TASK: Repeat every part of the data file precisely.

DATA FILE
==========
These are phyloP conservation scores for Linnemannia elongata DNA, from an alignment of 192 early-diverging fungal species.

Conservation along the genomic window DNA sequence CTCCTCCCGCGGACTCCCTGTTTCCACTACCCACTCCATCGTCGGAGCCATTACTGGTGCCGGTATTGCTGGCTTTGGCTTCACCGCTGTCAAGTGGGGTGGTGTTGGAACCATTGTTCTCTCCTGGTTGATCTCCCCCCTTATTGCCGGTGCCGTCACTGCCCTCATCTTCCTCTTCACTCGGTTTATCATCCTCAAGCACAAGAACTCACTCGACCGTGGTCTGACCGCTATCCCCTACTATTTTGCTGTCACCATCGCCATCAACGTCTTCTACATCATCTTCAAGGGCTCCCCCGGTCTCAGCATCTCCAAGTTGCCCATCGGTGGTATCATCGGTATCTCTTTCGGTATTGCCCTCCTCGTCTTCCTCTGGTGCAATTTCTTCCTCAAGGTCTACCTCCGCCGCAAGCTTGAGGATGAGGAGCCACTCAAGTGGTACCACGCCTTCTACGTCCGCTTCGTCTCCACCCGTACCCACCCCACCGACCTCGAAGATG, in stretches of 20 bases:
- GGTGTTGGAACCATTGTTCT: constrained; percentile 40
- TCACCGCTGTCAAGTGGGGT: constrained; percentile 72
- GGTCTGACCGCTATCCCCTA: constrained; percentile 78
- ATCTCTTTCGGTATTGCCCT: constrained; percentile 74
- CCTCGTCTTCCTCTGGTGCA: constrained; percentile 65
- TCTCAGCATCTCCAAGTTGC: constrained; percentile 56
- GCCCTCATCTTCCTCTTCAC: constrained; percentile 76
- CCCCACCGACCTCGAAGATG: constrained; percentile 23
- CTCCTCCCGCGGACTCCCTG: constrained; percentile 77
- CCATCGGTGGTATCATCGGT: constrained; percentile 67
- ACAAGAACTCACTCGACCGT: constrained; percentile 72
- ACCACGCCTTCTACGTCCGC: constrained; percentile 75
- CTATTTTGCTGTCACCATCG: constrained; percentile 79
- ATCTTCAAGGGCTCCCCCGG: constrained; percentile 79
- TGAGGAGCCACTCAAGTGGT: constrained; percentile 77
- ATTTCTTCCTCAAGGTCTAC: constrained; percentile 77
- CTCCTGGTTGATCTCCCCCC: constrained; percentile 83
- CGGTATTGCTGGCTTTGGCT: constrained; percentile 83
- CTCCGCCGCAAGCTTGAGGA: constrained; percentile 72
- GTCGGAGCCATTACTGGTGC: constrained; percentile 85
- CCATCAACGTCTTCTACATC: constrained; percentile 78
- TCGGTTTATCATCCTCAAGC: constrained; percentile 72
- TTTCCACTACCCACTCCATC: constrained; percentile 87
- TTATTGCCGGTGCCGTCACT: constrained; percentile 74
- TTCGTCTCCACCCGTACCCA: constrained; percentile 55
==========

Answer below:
These are phyloP conservation scores for Linnemannia elongata DNA, from an alignment of 192 early-diverging fungal species.

Conservation along the genomic window DNA sequence CTCCTCCCGCGGACTCCCTGTTTCCACTACCCACTCCATCGTCGGAGCCATTACTGGTGCCGGTATTGCTGGCTTTGGCTTCACCGCTGTCAAGTGGGGTGGTGTTGGAACCATTGTTCTCTCCTGGTTGATCTCCCCCCTTATTGCCGGTGCCGTCACTGCCCTCATCTTCCTCTTCACTCGGTTTATCATCCTCAAGCACAAGAACTCACTCGACCGTGGTCTGACCGCTATCCCCTACTATTTTGCTGTCACCATCGCCATCAACGTCTTCTACATCATCTTCAAGGGCTCCCCCGGTCTCAGCATCTCCAAGTTGCCCATCGGTGGTATCATCGGTATCTCTTTCGGTATTGCCCTCCTCGTCTTCCTCTGGTGCAATTTCTTCCTCAAGGTCTACCTCCGCCGCAAGCTTGAGGATGAGGAGCCACTCAAGTGGTACCACGCCTTCTACGTCCGCTTCGTCTCCACCCGTACCCACCCCACCGACCTCGAAGATG, in stretches of 20 bases:
- GGTGTTGGAACCATTGTTCT: constrained; percentile 40
- TCACCGCTGTCAAGTGGGGT: constrained; percentile 72
- GGTCTGACCGCTATCCCCTA: constrained; percentile 78
- ATCTCTTTCGGTATTGCCCT: constrained; percentile 74
- CCTCGTCTTCCTCTGGTGCA: constrained; percentile 65
- TCTCAGCATCTCCAAGTTGC: constrained; percentile 56
- GCCCTCATCTTCCTCTTCAC: constrained; percentile 76
- CCCCACCGACCTCGAAGATG: constrained; percentile 23
- CTCCTCCCGCGGACTCCCTG: constrained; percentile 77
- CCATCGGTGGTATCATCGGT: constrained; percentile 67
- ACAAGAACTCACTCGACCGT: constrained; percentile 72
- ACCACGCCTTCTACGTCCGC: constrained; percentile 75
- CTATTTTGCTGTCACCATCG: constrained; percentile 79
- ATCTTCAAGGGCTCCCCCGG: constrained; percentile 79
- TGAGGAGCCACTCAAGTGGT: constrained; percentile 77
- ATTTCTTCCTCAAGGTCTAC: constrained; percentile 77
- CTCCTGGTTGATCTCCCCCC: constrained; percentile 83
- CGGTATTGCTGGCTTTGGCT: constrained; percentile 83
- CTCCGCCGCAAGCTTGAGGA: constrained; percentile 72
- GTCGGAGCCATTACTGGTGC: constrained; percentile 85
- CCATCAACGTCTTCTACATC: constrained; percentile 78
- TCGGTTTATCATCCTCAAGC: constrained; percentile 72
- TTTCCACTACCCACTCCATC: constrained; percentile 87
- TTATTGCCGGTGCCGTCACT: constrained; percentile 74
- TTCGTCTCCACCCGTACCCA: constrained; percentile 55